Monday, July 18, 2011

PlayBook screen capture: what's right and what's not

If you don't know about it, you can capture a screen shot on the PlayBook by pressing the volume up and down buttons at the same time.  It's a very cool feature, and it lets you grab snapshots from games, websites, apps, etc, and it stores the pictures along with your photos.

You get a very nice little camera shutter click sound when you do it, giving you positive feedback that you got the shot you want.  So far so good.

Here's the problem.  If you try this when BlackBerry Bridge is enabled, it doesn't work.  This does make  sense.  For security reasons, the PlayBook won't let you capture screen shots from email, contacts, attached docs or pdfs when you're connected to your BlackBerry.  That keeps your enterprise content safe.  The problem isn't that the screen shot doesn't work with Bridge.  What's broken is the absolute lack of feedback to the user when the feature is disabled.

I was using my PlayBook to pay a parking ticket online.  I tried to capture the official government receipt, just in case I had to prove that I'd just paid it.  I don't do screenshots terribly often, but I have done it before.  I clicked the volume up and down buttons and nothing happened.  Nothing at all, no sound, no anything.  I switched to the picture app, and no picture.  Hmmm.  I went back to the browser and tried again.  No sound, no picture.

Oh crap!  I'd dropped the PlayBook last week on the ground, and didn't notice any damage, but I must have broken the volume buttons!  I looked for physical damage, but didn't see any.  I clicked the buttons independently.  Volume up.  Worked.  Volume down.  Worked.  Hmmmmm.

At this point, I figured I misremembered the keystroke.  So I tried all other combinations--volume up + play, volume down + play, volume up + volume down + play.  None worked.

Maybe it's a synchronization thing?  I tried pressing them very quickly at the same time, to be sure that they were being simultaneously pressed.  Nope.  Tried this 10-12 times.  Nothing.  A bigger Hmmmm.

Finally I resorted to the internet.  Went back to the browser, and looked for "broken screenshot playbook" and several other terms.  I finally found the missing link--BRIDGE!  It was not at all obvious that this was related--I was doing nothing with Bridge, it just happened to be connected.

So let me provide some humble advice for the next PlayBook firmware update.


It's a design decision to disable the screen snapshot when Bridge is connected.  But when you press the buttons play a small raspberry, or a thunk, or something other than the camera shutter sound.  That way the user will at least know that the PlayBook is refusing to do what you ask, and not that you're going insane or that your PlayBook is broken.  You might not know if the PB memory is full, the  disk is exhausted or something else, but at least you'll know something is wrong.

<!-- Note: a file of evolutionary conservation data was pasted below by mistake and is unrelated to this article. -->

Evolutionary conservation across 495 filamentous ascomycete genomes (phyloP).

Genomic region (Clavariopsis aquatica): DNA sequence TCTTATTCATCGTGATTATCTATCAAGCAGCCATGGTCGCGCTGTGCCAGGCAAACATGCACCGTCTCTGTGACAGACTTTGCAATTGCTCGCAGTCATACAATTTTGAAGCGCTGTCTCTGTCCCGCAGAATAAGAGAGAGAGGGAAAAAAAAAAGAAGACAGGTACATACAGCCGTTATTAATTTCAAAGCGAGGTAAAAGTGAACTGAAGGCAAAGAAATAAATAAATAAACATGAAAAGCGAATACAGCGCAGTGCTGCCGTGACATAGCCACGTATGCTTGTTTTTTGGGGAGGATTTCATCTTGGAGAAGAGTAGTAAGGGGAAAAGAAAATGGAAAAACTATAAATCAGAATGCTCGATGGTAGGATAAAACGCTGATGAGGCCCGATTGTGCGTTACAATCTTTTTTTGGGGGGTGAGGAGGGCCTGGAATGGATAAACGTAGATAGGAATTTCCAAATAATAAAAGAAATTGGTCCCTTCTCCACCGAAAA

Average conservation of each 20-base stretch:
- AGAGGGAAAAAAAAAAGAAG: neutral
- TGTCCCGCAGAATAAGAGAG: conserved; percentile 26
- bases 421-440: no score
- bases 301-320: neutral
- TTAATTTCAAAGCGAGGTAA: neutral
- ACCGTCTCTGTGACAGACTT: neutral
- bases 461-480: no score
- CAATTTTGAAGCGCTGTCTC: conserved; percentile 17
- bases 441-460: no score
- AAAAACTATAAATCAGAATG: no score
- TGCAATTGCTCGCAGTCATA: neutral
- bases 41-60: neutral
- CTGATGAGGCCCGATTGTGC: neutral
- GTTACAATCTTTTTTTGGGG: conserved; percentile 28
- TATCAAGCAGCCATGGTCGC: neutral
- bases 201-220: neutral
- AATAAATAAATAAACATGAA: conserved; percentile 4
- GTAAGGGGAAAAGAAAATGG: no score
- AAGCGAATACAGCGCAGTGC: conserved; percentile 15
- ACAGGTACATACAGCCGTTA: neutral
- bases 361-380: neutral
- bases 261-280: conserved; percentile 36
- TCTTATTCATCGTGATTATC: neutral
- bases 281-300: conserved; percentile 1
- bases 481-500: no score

Better yet, try playing a small wav file that says "Disabled due to BlackBerry Bridge".  Unfortunately that would need to be localized in each language, and it takes a little more flash space to store the message.  But you then would immediately explain to the user what the problem is, and how to fix it.  And leave your customers a lot less frustrated.

In today's marketplace, where Apple is the golden boy and RIM is everyone's favourite punching bag, it pays to make everything BlackBerry as perfect as possible.

Friday, July 15, 2011

RIM and the power of metaphor

I've been reading a lot about what analysts think of RIM these days.  I can't help it--I've a vested interest in the unfolding drama.  As a result, I'm also becoming even more keenly aware of the power of the word.

We all know one of the primary uses of language is a persuasive one.  Nowhere is this more apparent than today's media.  Blogs are going to be biased--that's part of their charm.  But articles in respected journals seem to have followed suit.  News used to be a lot less "flavourful", communicating the story without the bias of the reporter.  But media today doesn't seem to like it dry--everywhere are sprinkled metaphors that reveal the disposition of the author.  And if they aren't woven into the story themselves, the quotes that are chosen reveal enough of the preferred slant.

Here's two examples I grabbed from one article and analyst, who I'll leave unnamed.  I don't have the text in front of me, so I'm going to paraphrase.

I haven't seen a Phoenix rise from the ashes often; it happens, but it's rare.
The first thing I thought when I read this is that RIM isn't exactly yet a smouldering wreckage, but it sure makes it seem that way.  You imagine RIM as this vast wasteland, the fallout of a nuclear bomb, the post apocalyptic smoking ruin of a once burgeoning enterprise.  The view from over my cube wall is not quite so grim, thankfully to say.  The second thing I thought was that the metaphor is 100% incorrect.  Isn't it the definition of a Phoenix to rise from the ashes?

A soufflé doesn't rise twice.
Again, very doomsday.  Makes you think of a sad little pastry, sagging and over-browned in the oven.  The deflated soufflé almost makes it seem that it's impossible for RIM to do anything but collapse and burn.  Of course, it oversimplifies to the point of absurdity.  That burning, sagging mess is just a mix of flour and eggs.  Not an international company with tens of thousands of employees and billions in revenue.  The soufflé isn't full of talented people working tirelessly to build innovative products and restore lustre and fortunes.

I was trying to think of a cute way to combine these two metaphors into one, but I couldn't come up with anything witty.  But I do think the predictions of RIM's demise are slightly premature.